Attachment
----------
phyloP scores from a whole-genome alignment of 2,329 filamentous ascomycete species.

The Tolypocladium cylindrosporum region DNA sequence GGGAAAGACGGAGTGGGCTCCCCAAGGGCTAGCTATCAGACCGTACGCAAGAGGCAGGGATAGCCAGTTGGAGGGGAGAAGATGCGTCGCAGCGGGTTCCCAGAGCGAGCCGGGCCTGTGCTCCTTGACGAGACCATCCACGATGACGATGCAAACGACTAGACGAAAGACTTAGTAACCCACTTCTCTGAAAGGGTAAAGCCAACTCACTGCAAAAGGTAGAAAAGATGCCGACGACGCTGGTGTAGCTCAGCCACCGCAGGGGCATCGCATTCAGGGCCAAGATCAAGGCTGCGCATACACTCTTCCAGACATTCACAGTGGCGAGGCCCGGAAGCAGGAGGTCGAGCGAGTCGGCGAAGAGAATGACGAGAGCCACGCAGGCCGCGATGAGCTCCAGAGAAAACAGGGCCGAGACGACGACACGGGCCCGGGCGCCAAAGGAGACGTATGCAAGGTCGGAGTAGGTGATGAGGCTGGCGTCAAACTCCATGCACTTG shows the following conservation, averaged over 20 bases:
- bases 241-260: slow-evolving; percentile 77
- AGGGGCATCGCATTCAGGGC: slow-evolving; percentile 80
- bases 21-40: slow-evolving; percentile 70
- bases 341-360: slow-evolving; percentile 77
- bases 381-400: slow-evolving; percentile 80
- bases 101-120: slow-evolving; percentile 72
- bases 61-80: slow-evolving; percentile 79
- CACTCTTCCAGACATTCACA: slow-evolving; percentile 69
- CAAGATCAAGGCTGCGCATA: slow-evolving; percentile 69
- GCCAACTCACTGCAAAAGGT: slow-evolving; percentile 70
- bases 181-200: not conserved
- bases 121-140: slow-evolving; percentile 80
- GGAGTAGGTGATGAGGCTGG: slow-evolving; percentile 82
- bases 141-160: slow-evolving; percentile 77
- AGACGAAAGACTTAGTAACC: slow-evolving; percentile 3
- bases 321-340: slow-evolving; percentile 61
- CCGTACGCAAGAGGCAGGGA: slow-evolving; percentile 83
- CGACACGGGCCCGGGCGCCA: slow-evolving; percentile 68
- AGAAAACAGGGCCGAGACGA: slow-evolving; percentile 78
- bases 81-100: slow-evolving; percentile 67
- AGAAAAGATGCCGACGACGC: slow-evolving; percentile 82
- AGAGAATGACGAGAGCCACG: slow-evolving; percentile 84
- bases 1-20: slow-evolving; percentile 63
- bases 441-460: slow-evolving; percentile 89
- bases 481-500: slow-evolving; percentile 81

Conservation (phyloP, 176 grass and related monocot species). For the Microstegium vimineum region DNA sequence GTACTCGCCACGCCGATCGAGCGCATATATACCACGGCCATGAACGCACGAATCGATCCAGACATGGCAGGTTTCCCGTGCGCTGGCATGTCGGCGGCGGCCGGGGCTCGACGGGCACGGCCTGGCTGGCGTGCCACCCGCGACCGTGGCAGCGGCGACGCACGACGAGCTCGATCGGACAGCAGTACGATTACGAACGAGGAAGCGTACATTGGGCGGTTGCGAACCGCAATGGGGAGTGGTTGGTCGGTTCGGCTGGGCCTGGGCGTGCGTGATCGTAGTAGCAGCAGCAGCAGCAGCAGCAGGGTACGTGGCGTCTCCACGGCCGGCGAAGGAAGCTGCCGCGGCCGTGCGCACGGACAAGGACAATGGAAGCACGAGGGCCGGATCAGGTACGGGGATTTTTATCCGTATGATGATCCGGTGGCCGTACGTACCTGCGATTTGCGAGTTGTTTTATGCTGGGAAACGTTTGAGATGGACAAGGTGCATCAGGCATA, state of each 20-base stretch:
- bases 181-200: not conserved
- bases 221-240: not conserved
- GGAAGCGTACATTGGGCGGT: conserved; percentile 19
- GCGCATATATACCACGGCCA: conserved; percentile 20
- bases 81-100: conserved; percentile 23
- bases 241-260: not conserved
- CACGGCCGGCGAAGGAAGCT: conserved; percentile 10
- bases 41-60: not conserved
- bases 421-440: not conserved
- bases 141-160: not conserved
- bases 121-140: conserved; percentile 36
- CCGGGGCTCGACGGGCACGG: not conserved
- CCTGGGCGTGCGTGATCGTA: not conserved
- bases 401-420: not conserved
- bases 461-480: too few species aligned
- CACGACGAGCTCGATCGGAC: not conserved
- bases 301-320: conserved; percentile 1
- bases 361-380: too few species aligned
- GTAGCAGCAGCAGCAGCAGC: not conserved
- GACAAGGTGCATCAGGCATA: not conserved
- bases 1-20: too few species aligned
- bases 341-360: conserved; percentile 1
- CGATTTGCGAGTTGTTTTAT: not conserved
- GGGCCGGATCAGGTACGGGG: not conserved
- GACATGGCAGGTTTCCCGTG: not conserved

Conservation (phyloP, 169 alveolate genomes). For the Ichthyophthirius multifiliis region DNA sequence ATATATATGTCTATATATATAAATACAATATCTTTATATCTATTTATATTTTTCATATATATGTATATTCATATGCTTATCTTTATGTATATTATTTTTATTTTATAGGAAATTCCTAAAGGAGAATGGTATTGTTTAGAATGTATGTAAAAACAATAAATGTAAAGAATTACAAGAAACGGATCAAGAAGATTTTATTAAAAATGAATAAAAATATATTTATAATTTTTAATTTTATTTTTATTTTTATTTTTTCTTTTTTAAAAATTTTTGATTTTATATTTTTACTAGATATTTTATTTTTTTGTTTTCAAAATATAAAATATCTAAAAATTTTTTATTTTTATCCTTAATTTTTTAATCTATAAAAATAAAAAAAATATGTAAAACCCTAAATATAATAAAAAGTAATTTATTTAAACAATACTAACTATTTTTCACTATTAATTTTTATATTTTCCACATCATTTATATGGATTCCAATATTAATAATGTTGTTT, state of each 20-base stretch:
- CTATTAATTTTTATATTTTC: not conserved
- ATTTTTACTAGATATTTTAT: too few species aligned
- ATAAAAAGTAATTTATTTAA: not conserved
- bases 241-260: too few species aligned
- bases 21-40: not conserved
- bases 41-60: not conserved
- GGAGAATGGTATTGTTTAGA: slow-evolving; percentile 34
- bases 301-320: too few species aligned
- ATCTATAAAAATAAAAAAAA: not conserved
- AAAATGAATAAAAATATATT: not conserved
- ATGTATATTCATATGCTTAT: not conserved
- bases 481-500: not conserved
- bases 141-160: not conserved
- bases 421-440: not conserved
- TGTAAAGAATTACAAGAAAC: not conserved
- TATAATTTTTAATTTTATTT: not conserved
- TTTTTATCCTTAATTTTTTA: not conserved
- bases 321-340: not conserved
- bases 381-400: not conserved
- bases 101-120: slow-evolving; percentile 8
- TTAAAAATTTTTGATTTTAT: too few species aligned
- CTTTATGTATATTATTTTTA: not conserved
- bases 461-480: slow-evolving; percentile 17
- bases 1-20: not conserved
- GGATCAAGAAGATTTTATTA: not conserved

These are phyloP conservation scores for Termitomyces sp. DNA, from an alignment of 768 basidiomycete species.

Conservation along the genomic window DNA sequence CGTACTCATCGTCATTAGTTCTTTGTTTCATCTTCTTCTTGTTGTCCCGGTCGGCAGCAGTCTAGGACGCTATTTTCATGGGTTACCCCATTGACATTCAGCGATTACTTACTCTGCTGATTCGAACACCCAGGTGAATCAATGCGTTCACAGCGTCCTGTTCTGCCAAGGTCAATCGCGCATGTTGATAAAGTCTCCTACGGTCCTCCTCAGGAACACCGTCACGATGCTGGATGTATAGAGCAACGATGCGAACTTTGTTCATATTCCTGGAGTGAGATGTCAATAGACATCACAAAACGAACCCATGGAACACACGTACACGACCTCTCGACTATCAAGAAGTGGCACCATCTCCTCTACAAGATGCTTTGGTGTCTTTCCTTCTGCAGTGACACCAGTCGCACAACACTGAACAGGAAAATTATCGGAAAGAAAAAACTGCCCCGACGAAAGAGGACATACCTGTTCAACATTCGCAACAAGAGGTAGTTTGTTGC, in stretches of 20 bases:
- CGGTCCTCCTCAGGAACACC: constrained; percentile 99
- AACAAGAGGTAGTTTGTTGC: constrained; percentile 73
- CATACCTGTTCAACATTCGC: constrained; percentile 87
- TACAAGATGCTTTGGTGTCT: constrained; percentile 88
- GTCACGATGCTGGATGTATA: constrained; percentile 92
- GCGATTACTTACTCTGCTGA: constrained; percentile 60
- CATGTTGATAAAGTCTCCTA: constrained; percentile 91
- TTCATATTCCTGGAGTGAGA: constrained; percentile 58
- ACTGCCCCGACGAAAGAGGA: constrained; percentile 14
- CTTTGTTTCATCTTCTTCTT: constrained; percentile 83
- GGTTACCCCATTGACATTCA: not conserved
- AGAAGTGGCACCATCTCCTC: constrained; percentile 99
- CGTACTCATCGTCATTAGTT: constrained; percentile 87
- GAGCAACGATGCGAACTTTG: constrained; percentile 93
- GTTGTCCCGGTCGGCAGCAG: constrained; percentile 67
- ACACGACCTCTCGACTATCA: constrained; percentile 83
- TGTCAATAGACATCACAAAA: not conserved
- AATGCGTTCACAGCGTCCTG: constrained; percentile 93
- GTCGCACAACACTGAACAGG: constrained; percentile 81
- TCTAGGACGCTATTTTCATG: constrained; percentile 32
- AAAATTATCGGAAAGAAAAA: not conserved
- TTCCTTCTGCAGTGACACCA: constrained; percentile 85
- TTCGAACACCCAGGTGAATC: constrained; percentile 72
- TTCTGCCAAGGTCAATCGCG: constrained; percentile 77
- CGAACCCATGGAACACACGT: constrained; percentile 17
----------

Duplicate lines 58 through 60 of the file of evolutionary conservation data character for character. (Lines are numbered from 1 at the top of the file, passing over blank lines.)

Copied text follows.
- bases 241-260: too few species aligned
- bases 21-40: not conserved
- bases 41-60: not conserved